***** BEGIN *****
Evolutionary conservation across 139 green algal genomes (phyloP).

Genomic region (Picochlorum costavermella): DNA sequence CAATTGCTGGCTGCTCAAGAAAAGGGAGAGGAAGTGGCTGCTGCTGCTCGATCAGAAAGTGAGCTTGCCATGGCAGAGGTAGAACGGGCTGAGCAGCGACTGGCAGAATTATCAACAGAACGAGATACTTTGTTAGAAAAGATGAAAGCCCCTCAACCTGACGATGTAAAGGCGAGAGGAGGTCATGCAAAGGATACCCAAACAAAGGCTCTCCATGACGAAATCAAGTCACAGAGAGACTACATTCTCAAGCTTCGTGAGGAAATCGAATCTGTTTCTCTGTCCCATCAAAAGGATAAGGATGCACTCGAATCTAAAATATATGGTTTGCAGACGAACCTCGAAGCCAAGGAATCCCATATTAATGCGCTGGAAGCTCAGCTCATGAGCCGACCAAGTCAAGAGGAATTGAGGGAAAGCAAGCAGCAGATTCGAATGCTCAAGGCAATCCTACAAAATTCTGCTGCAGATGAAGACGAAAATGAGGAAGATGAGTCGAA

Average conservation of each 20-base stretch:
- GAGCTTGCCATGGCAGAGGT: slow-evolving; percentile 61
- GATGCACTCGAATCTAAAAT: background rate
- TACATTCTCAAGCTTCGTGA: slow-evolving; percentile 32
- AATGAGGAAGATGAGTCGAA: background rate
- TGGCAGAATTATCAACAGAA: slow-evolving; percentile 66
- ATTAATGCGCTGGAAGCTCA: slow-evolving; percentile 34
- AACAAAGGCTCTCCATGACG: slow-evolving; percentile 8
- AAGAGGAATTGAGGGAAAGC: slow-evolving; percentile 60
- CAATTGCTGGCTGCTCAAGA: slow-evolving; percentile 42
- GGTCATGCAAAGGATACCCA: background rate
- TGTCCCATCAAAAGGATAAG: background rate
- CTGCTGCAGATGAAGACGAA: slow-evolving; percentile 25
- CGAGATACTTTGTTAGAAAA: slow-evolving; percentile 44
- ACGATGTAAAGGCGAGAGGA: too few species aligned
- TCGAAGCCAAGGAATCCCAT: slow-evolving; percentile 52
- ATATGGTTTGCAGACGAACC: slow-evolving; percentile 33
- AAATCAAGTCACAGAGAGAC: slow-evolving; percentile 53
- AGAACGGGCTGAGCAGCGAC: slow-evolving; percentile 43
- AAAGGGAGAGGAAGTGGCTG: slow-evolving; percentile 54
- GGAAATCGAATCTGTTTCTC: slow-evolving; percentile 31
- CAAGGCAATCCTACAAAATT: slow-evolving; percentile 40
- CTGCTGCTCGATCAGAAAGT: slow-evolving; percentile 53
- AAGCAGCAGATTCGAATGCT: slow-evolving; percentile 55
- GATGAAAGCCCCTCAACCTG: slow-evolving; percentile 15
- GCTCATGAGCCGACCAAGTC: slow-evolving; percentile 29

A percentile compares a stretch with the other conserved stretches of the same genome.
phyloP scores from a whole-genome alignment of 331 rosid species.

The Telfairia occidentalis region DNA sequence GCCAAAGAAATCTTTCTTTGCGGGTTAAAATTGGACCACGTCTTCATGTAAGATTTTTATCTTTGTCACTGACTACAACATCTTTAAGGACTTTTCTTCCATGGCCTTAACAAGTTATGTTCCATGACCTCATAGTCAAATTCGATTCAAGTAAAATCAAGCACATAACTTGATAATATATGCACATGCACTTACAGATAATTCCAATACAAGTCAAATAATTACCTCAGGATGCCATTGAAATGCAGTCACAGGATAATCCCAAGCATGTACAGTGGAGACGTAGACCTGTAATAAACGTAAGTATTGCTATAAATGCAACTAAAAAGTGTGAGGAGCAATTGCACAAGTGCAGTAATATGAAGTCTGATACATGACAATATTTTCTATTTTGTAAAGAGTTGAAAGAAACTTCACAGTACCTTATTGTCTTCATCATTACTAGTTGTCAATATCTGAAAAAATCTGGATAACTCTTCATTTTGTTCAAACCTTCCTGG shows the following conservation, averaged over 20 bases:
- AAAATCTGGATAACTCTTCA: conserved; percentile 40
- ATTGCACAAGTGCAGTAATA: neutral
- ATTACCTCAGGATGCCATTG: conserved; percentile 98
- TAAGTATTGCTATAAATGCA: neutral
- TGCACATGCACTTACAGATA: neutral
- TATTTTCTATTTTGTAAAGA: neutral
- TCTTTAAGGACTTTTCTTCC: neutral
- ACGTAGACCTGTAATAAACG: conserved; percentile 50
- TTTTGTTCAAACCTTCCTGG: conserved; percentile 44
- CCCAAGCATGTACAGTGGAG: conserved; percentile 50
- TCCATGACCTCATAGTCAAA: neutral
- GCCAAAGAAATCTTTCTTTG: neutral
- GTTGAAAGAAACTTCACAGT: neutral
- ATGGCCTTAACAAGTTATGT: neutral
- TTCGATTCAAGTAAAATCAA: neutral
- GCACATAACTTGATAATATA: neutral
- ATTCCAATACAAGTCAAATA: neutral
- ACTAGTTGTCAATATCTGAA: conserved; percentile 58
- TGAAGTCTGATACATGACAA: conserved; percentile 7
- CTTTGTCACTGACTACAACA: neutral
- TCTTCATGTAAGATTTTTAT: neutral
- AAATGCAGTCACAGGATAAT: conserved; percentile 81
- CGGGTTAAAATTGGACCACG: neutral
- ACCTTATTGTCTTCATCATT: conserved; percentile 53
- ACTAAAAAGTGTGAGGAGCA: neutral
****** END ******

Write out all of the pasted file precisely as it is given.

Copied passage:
Evolutionary conservation across 139 green algal genomes (phyloP).

Genomic region (Picochlorum costavermella): DNA sequence CAATTGCTGGCTGCTCAAGAAAAGGGAGAGGAAGTGGCTGCTGCTGCTCGATCAGAAAGTGAGCTTGCCATGGCAGAGGTAGAACGGGCTGAGCAGCGACTGGCAGAATTATCAACAGAACGAGATACTTTGTTAGAAAAGATGAAAGCCCCTCAACCTGACGATGTAAAGGCGAGAGGAGGTCATGCAAAGGATACCCAAACAAAGGCTCTCCATGACGAAATCAAGTCACAGAGAGACTACATTCTCAAGCTTCGTGAGGAAATCGAATCTGTTTCTCTGTCCCATCAAAAGGATAAGGATGCACTCGAATCTAAAATATATGGTTTGCAGACGAACCTCGAAGCCAAGGAATCCCATATTAATGCGCTGGAAGCTCAGCTCATGAGCCGACCAAGTCAAGAGGAATTGAGGGAAAGCAAGCAGCAGATTCGAATGCTCAAGGCAATCCTACAAAATTCTGCTGCAGATGAAGACGAAAATGAGGAAGATGAGTCGAA

Average conservation of each 20-base stretch:
- GAGCTTGCCATGGCAGAGGT: slow-evolving; percentile 61
- GATGCACTCGAATCTAAAAT: background rate
- TACATTCTCAAGCTTCGTGA: slow-evolving; percentile 32
- AATGAGGAAGATGAGTCGAA: background rate
- TGGCAGAATTATCAACAGAA: slow-evolving; percentile 66
- ATTAATGCGCTGGAAGCTCA: slow-evolving; percentile 34
- AACAAAGGCTCTCCATGACG: slow-evolving; percentile 8
- AAGAGGAATTGAGGGAAAGC: slow-evolving; percentile 60
- CAATTGCTGGCTGCTCAAGA: slow-evolving; percentile 42
- GGTCATGCAAAGGATACCCA: background rate
- TGTCCCATCAAAAGGATAAG: background rate
- CTGCTGCAGATGAAGACGAA: slow-evolving; percentile 25
- CGAGATACTTTGTTAGAAAA: slow-evolving; percentile 44
- ACGATGTAAAGGCGAGAGGA: too few species aligned
- TCGAAGCCAAGGAATCCCAT: slow-evolving; percentile 52
- ATATGGTTTGCAGACGAACC: slow-evolving; percentile 33
- AAATCAAGTCACAGAGAGAC: slow-evolving; percentile 53
- AGAACGGGCTGAGCAGCGAC: slow-evolving; percentile 43
- AAAGGGAGAGGAAGTGGCTG: slow-evolving; percentile 54
- GGAAATCGAATCTGTTTCTC: slow-evolving; percentile 31
- CAAGGCAATCCTACAAAATT: slow-evolving; percentile 40
- CTGCTGCTCGATCAGAAAGT: slow-evolving; percentile 53
- AAGCAGCAGATTCGAATGCT: slow-evolving; percentile 55
- GATGAAAGCCCCTCAACCTG: slow-evolving; percentile 15
- GCTCATGAGCCGACCAAGTC: slow-evolving; percentile 29

A percentile compares a stretch with the other conserved stretches of the same genome.
phyloP scores from a whole-genome alignment of 331 rosid species.

The Telfairia occidentalis region DNA sequence GCCAAAGAAATCTTTCTTTGCGGGTTAAAATTGGACCACGTCTTCATGTAAGATTTTTATCTTTGTCACTGACTACAACATCTTTAAGGACTTTTCTTCCATGGCCTTAACAAGTTATGTTCCATGACCTCATAGTCAAATTCGATTCAAGTAAAATCAAGCACATAACTTGATAATATATGCACATGCACTTACAGATAATTCCAATACAAGTCAAATAATTACCTCAGGATGCCATTGAAATGCAGTCACAGGATAATCCCAAGCATGTACAGTGGAGACGTAGACCTGTAATAAACGTAAGTATTGCTATAAATGCAACTAAAAAGTGTGAGGAGCAATTGCACAAGTGCAGTAATATGAAGTCTGATACATGACAATATTTTCTATTTTGTAAAGAGTTGAAAGAAACTTCACAGTACCTTATTGTCTTCATCATTACTAGTTGTCAATATCTGAAAAAATCTGGATAACTCTTCATTTTGTTCAAACCTTCCTGG shows the following conservation, averaged over 20 bases:
- AAAATCTGGATAACTCTTCA: conserved; percentile 40
- ATTGCACAAGTGCAGTAATA: neutral
- ATTACCTCAGGATGCCATTG: conserved; percentile 98
- TAAGTATTGCTATAAATGCA: neutral
- TGCACATGCACTTACAGATA: neutral
- TATTTTCTATTTTGTAAAGA: neutral
- TCTTTAAGGACTTTTCTTCC: neutral
- ACGTAGACCTGTAATAAACG: conserved; percentile 50
- TTTTGTTCAAACCTTCCTGG: conserved; percentile 44
- CCCAAGCATGTACAGTGGAG: conserved; percentile 50
- TCCATGACCTCATAGTCAAA: neutral
- GCCAAAGAAATCTTTCTTTG: neutral
- GTTGAAAGAAACTTCACAGT: neutral
- ATGGCCTTAACAAGTTATGT: neutral
- TTCGATTCAAGTAAAATCAA: neutral
- GCACATAACTTGATAATATA: neutral
- ATTCCAATACAAGTCAAATA: neutral
- ACTAGTTGTCAATATCTGAA: conserved; percentile 58
- TGAAGTCTGATACATGACAA: conserved; percentile 7
- CTTTGTCACTGACTACAACA: neutral
- TCTTCATGTAAGATTTTTAT: neutral
- AAATGCAGTCACAGGATAAT: conserved; percentile 81
- CGGGTTAAAATTGGACCACG: neutral
- ACCTTATTGTCTTCATCATT: conserved; percentile 53
- ACTAAAAAGTGTGAGGAGCA: neutral